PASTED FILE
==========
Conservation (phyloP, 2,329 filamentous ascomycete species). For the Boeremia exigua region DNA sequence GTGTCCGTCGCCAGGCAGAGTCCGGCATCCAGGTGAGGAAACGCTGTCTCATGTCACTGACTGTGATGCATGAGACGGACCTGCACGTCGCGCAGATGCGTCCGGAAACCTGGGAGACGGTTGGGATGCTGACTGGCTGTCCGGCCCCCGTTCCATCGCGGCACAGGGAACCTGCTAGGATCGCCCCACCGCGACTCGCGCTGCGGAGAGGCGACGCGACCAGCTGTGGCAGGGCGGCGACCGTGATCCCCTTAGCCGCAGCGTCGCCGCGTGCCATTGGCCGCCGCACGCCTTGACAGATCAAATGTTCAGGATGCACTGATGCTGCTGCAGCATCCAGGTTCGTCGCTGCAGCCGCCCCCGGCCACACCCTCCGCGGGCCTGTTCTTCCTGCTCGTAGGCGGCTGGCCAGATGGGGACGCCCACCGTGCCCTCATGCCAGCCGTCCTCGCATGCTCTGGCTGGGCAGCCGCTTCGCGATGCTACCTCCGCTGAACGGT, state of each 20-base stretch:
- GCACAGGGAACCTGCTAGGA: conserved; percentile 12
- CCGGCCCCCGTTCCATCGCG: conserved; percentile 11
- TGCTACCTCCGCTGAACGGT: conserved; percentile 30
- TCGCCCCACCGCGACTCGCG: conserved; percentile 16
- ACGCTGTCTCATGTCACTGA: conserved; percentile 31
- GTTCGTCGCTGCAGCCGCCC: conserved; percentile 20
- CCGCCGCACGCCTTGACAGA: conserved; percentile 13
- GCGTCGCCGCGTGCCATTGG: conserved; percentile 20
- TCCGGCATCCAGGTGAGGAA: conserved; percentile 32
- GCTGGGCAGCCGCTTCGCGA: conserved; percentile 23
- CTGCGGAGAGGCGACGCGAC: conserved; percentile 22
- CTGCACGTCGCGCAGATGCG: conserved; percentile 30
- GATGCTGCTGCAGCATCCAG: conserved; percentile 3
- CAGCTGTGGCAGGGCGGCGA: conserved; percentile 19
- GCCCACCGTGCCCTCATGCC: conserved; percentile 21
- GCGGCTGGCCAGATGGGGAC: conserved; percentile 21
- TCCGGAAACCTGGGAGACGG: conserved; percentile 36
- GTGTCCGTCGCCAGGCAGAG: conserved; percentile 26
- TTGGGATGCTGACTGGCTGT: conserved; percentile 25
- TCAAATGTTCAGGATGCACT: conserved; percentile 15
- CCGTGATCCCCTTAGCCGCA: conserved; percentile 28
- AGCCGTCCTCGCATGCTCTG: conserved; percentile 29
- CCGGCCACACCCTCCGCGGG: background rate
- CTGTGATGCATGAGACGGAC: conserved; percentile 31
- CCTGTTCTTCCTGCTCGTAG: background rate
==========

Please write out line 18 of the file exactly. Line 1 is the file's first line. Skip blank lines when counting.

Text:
- TCCGGAAACCTGGGAGACGG: conserved; percentile 36